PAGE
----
From Silicon Valley to Silicon Savannah
Hubs, hub-networks and numerous co-working spaces exist in most Western cities, such as the Betahaus in Berlin or The Hub in Seattle. Unlike government-supported technology parks with large budgets, hubs are usually start-up initiatives themselves and involve much smaller investments. Hubs are mostly community-driven ventures that aim to spur technology promotion through a bottom-up approach. They capture that garage-like feeling of the self-made internet, adding a business perspective to the world of creatives and hackers.
"The Spread of Digital Media and Mobil Technologies and the Growth of Local Technology Industries has not Stopped in the United States and Europe."
In Europe, these hubs’ communities are often influenced by the current trend in DIY production as well as inspired by creative industries and open source culture. The spread of digital media and mobile technologies and the growth of local technology industries has not stopped in the United States and Europe.
The concept of innovation hubs has spread to other continents. The idea of creating hubs has become especially popular in Africa where hubs are mushrooming from Cairo to Cape Town. An interactive map created by the Zambian hub Bongohive counts 73 innovation hubs in Africa.
This explosion of hubs in Africa is part of the digital and mobile boom the continent is currently undergoing. With the rapid increase of mobile penetration and the spread of mobile access to the internet via the use of smartphones, particularly in urban centers, new markets and business opportunities are beginning to emerge. In countries like Kenya, the technology boom is starting to have an economic impact. Today, young people see a future in the growing private sector economy instead of the aid industry. As Jonathan Kalan from the Huffington Post observed, “they no longer graduate university with hopes of ending up at the once best paying jobs in town – UN agencies and the scores of other well financed NGOs. Instead they dream of starting their own business, or finding work in an increasingly robust private sector full of entrepreneurial ideas.”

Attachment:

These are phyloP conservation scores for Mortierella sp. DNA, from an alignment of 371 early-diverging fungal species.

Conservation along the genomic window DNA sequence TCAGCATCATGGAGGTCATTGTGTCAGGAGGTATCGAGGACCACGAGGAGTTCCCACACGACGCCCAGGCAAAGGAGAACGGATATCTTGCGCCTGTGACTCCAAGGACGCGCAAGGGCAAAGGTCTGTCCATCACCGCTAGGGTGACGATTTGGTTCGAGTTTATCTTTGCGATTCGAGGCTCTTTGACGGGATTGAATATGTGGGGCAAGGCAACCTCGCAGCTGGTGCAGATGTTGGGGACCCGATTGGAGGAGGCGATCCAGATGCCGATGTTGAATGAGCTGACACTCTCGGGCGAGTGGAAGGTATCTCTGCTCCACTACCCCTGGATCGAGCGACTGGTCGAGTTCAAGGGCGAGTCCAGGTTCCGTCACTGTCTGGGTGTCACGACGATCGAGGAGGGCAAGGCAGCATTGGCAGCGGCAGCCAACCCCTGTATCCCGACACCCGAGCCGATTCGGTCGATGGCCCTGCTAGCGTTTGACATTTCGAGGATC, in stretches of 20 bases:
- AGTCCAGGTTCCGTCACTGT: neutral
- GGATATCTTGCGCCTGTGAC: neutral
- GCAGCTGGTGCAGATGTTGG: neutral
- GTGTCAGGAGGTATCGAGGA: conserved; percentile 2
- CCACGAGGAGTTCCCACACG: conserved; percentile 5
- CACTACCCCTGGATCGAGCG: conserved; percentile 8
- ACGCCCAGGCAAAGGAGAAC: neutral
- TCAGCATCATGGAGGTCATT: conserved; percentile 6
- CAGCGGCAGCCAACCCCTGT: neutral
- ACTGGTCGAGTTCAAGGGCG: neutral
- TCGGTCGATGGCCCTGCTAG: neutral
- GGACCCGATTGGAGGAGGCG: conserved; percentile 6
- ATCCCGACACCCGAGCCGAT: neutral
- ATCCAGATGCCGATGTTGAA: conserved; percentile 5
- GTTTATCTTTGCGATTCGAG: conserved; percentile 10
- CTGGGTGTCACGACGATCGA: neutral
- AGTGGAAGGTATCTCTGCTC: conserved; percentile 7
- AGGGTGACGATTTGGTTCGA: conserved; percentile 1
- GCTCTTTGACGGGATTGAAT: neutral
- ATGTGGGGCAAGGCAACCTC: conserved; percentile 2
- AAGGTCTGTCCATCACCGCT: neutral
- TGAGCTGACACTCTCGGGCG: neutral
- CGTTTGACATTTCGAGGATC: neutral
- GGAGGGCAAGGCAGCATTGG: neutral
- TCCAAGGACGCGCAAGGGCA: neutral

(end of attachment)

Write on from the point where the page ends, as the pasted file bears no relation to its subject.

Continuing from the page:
Technology innovation hubs are the place to be for these young African entrepreneurs. As Will Mutua, founder of the analytical online magazine Afrinnovator, puts it: “Borrowing from the popular song, “Young Man, Go to the YMCA!” for the Nairobi techie it increasingly sounds like “Young Man, Go to the iHub”. To him, the spread of co-working spaces and meeting places for the technology community is easy to explain: “Africa once felt like a very fragmented tech ecosystem.
You might be the only person in Zambia who codes in Python and you feel isolated, you will get nowhere unless you try find like-minded people”. Hubs are starting points for many young programmers and entrepreneurs, places to meet and to start working on their ideas.
Hubs in Africa are filling a gap in the community of academic and private sector players that technology innovation needs to spur economic growth. In many Western countries established structures exist to support the transition between university and work place as well as the growth of business clusters and matchmaking between entrepreneurs and investors. But in many African countries there is a lack of established structures to assist young people in reaching their entrepreneurial potential and to help them make use of their technical skills.
"In many African Countries there is a Lack of Established Structures to Assist Young People in Reaching their Entrepreneurial Skills Potential and to Help them Make Use of their Technical Skills."
Many universities still teach information technologies and computer sciences on a very abstract level. There is little hands-on work or engagement in real IT-projects. At some universities, computer programmers graduate without ever having coded. Both students and graduates often lack the opportunities to gain working experience and develop entrepreneurial skills. Often, the first hurdle is the lack of access to computer facilities and good internet connectivity outside of university facilities and set curricula. At the same time, the spread of and access to technology is creating a drive for young people to play an active and creative part in the growing technology industry.